Paris–Tours has had many route changes although the distance has remained about 250 km. The start was moved out of Paris in the early days, first to Versailles and then to the present start at Saint-Arnoult-en-Yvelines. A loop through Chinon was added between 1919 and 1926 to make the approach to Tours hilly lanes on the south bank of the Loire and the total distance 342 km. Sprinters continued to dominate and in 1959 the organisers added three ascents of the Alouette Hill. It made little difference.
In 1965 dérailleurs were banned and riders were limited to two gears. The race was won by Dutch first-year professional Gerben Karstens who chose 53x16 and 53x15, covering 246 km at a record 45.029kmh. The experiment was judged a failure when the 1966 race ended the same way as 1964.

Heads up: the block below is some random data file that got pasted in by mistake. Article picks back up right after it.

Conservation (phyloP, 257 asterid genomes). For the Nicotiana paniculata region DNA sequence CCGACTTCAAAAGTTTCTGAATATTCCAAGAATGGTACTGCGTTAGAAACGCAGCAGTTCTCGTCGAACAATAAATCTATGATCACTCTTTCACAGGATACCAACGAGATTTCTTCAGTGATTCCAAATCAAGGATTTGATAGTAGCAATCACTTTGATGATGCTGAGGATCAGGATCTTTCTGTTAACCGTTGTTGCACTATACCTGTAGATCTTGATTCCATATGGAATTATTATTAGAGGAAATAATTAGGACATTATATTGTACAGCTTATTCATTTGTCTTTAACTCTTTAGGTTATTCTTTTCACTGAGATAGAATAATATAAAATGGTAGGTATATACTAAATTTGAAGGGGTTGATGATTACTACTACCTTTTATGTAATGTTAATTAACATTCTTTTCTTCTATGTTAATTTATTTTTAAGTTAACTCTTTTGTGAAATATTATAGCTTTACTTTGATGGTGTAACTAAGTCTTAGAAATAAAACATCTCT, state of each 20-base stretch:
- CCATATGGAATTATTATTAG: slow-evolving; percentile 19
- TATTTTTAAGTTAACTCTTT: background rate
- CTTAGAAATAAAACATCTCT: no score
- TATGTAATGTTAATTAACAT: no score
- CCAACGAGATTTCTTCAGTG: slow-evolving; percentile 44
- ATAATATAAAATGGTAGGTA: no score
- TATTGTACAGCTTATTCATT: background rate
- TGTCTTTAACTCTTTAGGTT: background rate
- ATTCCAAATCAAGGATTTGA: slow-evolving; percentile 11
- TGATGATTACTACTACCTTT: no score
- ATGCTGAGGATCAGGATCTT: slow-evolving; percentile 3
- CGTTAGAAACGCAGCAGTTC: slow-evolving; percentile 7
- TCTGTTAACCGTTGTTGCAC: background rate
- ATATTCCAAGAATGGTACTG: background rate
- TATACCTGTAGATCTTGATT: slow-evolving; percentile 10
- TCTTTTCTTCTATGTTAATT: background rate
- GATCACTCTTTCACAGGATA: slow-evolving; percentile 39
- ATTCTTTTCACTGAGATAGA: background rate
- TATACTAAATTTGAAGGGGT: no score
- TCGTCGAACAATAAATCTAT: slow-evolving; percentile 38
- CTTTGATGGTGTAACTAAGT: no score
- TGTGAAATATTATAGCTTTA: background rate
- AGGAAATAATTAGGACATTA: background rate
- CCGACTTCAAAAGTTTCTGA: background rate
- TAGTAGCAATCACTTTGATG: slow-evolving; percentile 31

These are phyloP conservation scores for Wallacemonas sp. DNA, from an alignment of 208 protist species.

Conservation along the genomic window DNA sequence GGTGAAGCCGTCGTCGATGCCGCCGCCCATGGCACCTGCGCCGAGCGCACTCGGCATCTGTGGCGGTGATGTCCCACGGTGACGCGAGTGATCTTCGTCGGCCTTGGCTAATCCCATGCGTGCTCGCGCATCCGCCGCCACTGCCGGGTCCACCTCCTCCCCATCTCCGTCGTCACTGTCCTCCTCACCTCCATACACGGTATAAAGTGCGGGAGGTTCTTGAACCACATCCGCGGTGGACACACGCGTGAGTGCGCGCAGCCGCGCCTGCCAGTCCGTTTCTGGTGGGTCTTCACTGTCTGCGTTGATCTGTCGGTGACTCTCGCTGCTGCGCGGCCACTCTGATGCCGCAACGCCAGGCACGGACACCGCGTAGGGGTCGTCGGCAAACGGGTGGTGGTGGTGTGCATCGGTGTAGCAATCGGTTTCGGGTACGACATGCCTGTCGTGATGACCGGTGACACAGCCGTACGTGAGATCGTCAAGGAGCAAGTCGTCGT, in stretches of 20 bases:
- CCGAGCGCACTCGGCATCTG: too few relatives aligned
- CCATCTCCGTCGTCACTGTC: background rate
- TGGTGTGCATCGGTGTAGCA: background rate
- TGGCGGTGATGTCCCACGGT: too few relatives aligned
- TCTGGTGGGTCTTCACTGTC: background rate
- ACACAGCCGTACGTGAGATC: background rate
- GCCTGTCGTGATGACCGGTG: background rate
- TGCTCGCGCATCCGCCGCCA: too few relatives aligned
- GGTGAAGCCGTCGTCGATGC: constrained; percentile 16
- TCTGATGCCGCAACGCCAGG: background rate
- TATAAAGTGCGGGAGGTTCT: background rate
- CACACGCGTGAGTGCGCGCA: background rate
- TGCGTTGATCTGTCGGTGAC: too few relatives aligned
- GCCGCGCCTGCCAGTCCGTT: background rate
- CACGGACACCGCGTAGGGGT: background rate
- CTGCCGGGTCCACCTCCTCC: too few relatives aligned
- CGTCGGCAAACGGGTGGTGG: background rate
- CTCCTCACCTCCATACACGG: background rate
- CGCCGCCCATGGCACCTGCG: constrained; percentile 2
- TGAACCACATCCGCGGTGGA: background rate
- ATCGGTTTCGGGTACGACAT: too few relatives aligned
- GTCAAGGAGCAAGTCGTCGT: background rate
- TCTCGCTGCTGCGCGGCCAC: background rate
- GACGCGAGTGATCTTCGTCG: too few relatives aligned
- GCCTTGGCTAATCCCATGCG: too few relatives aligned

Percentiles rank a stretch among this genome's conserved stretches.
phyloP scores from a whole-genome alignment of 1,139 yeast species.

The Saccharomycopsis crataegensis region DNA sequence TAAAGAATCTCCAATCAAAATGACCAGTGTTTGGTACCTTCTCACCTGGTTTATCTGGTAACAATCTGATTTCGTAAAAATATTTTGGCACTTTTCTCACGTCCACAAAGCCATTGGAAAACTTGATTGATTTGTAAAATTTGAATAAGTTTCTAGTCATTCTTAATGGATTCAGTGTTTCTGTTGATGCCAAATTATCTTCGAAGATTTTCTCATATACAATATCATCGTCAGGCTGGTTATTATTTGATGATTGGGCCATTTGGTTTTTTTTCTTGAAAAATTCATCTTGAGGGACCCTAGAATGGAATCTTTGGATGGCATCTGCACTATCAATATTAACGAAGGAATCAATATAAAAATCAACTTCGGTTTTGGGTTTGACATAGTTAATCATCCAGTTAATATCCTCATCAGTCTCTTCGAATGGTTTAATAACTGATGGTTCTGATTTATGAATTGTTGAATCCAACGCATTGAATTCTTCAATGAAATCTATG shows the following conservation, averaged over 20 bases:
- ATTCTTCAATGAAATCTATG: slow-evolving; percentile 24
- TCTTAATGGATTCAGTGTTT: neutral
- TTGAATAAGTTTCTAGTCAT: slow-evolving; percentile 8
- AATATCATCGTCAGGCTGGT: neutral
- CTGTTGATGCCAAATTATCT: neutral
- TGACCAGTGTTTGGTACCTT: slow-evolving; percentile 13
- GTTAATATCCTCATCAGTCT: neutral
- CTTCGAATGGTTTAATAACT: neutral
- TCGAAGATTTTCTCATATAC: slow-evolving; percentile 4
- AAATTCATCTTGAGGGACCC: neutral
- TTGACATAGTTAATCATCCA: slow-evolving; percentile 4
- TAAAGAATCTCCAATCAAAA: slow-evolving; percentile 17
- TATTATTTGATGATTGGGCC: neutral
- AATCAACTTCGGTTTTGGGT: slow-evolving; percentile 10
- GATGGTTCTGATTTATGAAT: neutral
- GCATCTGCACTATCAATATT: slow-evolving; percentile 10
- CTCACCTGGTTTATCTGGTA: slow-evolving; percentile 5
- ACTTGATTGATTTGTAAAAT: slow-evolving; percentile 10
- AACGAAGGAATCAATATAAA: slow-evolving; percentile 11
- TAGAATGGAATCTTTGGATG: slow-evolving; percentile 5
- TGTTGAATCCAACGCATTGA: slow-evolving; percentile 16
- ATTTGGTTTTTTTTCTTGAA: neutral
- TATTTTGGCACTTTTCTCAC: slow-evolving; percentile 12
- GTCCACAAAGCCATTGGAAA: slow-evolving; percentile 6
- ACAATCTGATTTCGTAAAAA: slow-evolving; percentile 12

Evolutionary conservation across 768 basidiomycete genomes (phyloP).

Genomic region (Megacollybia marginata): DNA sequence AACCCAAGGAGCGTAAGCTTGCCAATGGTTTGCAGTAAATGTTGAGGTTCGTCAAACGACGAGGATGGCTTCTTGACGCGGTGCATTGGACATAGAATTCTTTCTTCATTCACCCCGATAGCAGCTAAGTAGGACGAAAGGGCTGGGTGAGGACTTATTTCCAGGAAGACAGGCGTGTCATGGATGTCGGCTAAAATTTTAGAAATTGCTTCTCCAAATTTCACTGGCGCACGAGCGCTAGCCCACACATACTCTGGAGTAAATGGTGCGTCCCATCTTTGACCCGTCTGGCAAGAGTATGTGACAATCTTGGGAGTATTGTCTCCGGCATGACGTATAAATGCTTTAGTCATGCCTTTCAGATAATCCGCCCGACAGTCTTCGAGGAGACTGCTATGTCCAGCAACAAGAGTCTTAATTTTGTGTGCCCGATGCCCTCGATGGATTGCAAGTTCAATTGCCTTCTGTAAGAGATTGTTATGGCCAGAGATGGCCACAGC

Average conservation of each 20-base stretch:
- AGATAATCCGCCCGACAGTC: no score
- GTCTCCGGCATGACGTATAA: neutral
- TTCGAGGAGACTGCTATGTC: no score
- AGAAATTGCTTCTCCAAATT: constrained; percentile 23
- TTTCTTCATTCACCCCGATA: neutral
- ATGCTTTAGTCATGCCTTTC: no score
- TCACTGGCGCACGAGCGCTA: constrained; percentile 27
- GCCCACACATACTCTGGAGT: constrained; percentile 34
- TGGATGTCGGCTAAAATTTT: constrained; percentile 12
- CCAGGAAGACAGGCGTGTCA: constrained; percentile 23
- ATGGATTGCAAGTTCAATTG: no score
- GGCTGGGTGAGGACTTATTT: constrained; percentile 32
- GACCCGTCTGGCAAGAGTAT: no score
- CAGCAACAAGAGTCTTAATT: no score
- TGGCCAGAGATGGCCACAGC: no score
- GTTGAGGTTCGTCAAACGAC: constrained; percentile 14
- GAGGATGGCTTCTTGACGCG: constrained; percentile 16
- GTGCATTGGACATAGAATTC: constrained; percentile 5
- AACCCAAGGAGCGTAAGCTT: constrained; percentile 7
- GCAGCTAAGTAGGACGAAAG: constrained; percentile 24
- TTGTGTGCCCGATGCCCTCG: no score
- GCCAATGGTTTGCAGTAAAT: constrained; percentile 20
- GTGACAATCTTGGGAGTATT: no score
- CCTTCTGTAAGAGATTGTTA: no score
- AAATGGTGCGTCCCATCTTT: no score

The course was reversed and the route constantly changed between 1974 and 1987. It was sometimes known as the Grand Prix d'Automne and sometimes by the names of the start and finish towns. For many the event lost character as the race was run between Tours and Versailles (1974–75) Blois and Chaville (1976–77 and 1979–84), Blois to Autodrome de Montlhéry (1978) and Créteil to Chaville (1985–87). In 1988 the race reverted to its original Paris–Tours route.
The wind can often be hostile; in 1988 Peter Pieters averaged just 34kmh, slowest for 57 years. However,Paris–Tours becomes the fastest classic when the wind is behind the riders, Óscar Freire winning in 2010 at 47.730kmh. It gave him the Ruban Jaune or "Yellow Riband" for the fastest speed in a classic, in fact the Ruban Jaune has been awarded seven times to riders winning Paris–Tours and posting the fastest time in a professional race.
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